What is IPv6
IPv6 addresses use 8 sets of 4 hexadecimal addresses separated by a (:) colon. There are 16-bits in each set. An excellent example of an IPv6 Address would be fe80::2000:aff:fea7:f7c. The /64 bit on the end is from the IPv4 days and is called CIDR (Classless Inter-Domain Routing). The CIDR splits the address into 2 parts.
WHY IPV6 when we already have IPv4?-
Since IPv4 was running out of available computer addresses, IPv6 was introduced. IPv4 employs 32-bits of digits, so there is a maximum of 4.3 billion possible addresses. While this seems like a large amount, every computer, printer, PlayStation, and even soda machines require a unique address. There just aren’t enough bits in IPv4 to accommodate them all.
IPv6 was designed to solve the problems of the outdated IPv4. It achieves this by creating a newer version of the IPv4 protocol without any of its limitations. Some of the significant differences between an IPv6 and an IPv4 are its abilities in the areas of security, addressing, routing, administrative workload, and its support for mobile addresses.
Benefits of IPv6-
Stateless auto-configuration means that there is no more need to configure IP addresses. The security of virtual private networks is also strengthened due to built-in support using encrypted and authenticated virtual private network protocols. While an IPv4 uses 32-bit addresses, the IPv6 uses a staggering 128-bits. This gives it a 128-bit address space which is a significant rise.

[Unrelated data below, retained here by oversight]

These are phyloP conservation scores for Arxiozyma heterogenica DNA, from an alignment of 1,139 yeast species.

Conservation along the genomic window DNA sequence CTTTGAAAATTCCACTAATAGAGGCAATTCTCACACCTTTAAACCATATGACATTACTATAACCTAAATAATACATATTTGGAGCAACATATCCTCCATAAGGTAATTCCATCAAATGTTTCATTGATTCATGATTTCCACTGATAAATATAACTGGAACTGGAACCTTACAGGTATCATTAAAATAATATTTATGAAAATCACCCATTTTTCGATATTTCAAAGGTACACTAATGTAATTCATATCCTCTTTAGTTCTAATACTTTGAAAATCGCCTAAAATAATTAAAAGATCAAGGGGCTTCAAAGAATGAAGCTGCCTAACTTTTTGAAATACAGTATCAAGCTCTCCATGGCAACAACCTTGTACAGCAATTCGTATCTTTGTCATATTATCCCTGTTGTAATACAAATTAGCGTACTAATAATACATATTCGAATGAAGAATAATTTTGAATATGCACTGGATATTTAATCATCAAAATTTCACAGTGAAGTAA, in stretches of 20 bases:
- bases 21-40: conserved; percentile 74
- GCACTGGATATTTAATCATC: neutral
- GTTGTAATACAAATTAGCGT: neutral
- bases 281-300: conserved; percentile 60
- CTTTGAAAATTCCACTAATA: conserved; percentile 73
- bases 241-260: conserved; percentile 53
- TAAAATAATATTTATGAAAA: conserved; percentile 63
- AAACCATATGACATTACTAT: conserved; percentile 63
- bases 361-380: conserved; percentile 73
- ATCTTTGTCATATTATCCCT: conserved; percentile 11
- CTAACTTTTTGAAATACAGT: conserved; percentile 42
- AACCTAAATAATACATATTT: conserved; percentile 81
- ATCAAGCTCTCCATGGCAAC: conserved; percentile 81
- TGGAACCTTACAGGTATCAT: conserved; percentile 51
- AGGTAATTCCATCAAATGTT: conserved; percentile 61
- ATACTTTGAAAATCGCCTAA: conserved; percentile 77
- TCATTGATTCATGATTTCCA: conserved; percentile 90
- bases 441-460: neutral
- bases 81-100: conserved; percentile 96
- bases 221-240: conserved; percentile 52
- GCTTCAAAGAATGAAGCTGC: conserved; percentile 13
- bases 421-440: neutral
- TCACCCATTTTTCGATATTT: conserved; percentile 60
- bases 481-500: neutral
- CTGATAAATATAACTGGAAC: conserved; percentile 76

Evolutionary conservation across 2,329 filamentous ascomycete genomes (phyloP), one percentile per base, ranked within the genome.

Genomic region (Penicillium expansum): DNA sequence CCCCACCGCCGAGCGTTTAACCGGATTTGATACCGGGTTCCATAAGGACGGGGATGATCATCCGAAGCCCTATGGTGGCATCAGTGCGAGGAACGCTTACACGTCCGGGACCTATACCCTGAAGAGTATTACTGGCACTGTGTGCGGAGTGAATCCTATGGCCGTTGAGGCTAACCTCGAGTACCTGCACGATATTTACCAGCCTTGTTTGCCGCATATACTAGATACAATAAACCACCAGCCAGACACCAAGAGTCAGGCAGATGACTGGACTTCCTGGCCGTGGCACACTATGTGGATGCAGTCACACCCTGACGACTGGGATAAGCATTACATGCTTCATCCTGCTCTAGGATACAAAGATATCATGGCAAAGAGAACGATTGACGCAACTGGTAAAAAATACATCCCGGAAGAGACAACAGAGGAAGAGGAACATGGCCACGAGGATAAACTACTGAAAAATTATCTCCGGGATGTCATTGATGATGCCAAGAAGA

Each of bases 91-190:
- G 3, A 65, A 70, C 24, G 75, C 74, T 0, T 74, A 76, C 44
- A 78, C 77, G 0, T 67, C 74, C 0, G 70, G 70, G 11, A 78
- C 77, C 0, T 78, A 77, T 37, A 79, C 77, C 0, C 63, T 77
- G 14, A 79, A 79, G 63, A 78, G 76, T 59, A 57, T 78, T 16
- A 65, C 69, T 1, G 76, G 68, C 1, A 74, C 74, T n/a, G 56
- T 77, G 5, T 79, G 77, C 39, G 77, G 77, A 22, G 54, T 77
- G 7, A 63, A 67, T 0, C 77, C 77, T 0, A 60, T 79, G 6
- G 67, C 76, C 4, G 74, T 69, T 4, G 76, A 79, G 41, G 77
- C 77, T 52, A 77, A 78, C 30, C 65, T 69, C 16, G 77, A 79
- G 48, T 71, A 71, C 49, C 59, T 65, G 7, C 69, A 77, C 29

IPv6 (Internet Protocol Version 6), uses 128-bits which gives it a trillion-trillion-trillion, also called an undecillion (3.4 X 10^38 possible addresses). This is such an absurdly large number that we should have plenty of available IPv6 addresses far into the future. This change from IPv4 to IPv6 remains largely unseen by the public as the devices we buy already includes the upgrade.
What it is comprised of? –
The first half is used as an address for the network and the second part as an address for the device. The first 3 of the 8 groups are the site prefix, the 4th group describes the topology, and the last 4 groups contain the interface ID.
With the added address space, IPv6 addresses are quite different than the previous IPv4 addresses which were held back by a 32-bit max address space. Because of this, the way an IPv6 address is designed is different too. Instead of using decimals and separated by periods like on an IPv4, an IPv6 uses hexadecimal and is separated by colons.
Example of IPv6 address-
An example of an IPv6 address would be- 2ffe:1901:4545:3:200:f8ff:fe21:67cf. The first 3 bits would be the Format Prefix (FP) such as (001.) the next 13 bits include the Top-Level Aggregation Identifier (TLA ID.)
The following 8 bits are reserved for future use (RES.) The next 24 bits would be the Next-Level Aggregation Identifier (NLA ID.) The Site-Level Aggregation Identifier (SLA ID) takes the next 16 bits with the last 64 bits being the Interface Identifier.
IPv6 holds offers many benefits and enables all of the Internet-connected devices of the world to be joined together. More efficient routing, packet processing, directed data flow, support for new services, as well as enhanced security, give IPv6 the ability to carry us into the future of technology.
Gil, Paul (2017). What is IPv4? IPv6? Why is this Important? Retrieved from https://www.lifewire.com/what-is-ipv4-ipv6-2483315.
Hardiman, Nick (2013). IPv6 Address Breakdown. Retrieved from http://active-technologies.com/content/ipv6-address-breakdown.